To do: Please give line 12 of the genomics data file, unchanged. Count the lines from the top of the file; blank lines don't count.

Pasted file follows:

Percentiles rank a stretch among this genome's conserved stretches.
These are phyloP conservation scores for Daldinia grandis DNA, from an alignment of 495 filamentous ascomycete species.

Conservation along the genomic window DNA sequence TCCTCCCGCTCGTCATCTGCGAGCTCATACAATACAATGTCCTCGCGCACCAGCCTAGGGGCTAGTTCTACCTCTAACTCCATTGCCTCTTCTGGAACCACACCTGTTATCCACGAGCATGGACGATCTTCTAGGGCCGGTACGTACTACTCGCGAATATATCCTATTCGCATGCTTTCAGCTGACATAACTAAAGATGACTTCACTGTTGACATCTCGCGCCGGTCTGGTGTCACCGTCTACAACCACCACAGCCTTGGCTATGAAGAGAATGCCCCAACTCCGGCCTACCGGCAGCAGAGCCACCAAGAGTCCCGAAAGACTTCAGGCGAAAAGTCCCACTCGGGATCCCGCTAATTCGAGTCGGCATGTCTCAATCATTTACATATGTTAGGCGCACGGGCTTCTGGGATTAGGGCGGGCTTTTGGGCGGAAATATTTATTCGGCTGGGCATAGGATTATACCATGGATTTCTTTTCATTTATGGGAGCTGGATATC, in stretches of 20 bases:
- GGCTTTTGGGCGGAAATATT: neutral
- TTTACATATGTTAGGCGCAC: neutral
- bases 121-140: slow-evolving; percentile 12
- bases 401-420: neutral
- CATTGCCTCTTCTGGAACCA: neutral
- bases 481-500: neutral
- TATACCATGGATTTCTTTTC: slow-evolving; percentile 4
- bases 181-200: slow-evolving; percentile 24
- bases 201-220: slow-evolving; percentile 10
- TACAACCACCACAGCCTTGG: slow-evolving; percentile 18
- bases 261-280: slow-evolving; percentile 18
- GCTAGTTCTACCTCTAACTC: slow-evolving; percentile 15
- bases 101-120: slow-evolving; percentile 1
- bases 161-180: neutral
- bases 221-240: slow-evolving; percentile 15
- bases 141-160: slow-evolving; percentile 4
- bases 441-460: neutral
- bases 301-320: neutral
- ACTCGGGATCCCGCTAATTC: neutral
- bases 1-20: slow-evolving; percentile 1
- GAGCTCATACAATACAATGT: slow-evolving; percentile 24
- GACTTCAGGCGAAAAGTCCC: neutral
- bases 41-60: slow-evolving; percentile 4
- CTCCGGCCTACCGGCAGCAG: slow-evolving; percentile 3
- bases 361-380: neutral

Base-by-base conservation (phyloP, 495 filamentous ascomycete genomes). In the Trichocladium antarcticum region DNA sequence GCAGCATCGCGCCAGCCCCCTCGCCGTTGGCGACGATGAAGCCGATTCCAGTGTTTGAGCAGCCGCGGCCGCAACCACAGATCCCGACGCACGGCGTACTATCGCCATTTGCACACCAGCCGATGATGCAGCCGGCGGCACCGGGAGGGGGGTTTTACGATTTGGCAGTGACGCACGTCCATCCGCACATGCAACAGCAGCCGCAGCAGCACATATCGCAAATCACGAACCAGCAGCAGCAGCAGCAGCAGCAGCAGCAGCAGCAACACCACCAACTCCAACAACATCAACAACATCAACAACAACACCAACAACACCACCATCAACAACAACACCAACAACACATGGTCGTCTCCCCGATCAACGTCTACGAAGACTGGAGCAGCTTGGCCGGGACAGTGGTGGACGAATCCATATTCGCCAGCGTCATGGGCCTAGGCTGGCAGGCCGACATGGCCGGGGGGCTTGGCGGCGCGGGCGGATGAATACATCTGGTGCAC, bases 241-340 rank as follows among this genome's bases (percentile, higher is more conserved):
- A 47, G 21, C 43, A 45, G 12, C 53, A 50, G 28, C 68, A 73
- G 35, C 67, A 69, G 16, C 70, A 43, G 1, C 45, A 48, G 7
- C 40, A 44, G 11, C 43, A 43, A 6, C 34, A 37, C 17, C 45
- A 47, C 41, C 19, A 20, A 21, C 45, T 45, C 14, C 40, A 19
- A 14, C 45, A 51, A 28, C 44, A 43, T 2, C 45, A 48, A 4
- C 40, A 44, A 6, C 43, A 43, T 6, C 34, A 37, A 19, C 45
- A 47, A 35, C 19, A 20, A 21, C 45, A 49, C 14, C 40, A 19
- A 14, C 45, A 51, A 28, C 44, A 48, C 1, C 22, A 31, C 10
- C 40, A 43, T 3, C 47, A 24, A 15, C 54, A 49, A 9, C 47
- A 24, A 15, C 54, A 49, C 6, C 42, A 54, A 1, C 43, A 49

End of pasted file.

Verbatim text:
- bases 201-220: slow-evolving; percentile 10